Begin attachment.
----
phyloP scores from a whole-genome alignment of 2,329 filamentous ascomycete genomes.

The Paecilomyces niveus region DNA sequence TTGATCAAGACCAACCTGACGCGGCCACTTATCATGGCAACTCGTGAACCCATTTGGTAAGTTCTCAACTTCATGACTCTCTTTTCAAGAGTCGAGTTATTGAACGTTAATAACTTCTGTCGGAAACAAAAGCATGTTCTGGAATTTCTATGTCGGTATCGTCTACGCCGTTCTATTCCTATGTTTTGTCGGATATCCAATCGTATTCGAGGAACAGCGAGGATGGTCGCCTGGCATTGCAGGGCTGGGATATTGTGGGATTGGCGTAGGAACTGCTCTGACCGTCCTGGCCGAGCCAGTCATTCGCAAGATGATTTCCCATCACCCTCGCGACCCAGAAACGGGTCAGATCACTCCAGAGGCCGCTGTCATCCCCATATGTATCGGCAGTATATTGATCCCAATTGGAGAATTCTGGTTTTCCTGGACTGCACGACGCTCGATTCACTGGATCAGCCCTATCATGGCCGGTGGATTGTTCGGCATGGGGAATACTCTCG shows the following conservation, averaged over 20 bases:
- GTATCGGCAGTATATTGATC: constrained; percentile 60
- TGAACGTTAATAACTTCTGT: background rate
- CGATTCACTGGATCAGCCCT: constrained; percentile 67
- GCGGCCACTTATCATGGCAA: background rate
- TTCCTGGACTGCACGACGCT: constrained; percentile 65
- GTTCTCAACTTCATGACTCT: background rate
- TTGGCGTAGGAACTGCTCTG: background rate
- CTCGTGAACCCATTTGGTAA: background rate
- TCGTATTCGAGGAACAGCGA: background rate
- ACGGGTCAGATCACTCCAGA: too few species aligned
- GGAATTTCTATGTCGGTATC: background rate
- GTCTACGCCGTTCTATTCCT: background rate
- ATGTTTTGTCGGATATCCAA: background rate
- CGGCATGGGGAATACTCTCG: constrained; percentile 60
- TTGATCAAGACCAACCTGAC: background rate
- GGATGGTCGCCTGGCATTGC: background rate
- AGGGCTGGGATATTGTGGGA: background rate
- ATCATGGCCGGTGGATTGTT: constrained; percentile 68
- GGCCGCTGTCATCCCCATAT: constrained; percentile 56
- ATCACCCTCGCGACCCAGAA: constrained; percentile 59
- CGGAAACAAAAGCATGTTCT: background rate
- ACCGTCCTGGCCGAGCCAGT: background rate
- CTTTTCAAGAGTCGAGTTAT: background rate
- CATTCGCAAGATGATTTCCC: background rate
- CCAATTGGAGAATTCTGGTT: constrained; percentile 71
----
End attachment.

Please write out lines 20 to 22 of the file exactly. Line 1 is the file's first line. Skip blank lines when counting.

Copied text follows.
- ATCATGGCCGGTGGATTGTT: constrained; percentile 68
- GGCCGCTGTCATCCCCATAT: constrained; percentile 56
- ATCACCCTCGCGACCCAGAA: constrained; percentile 59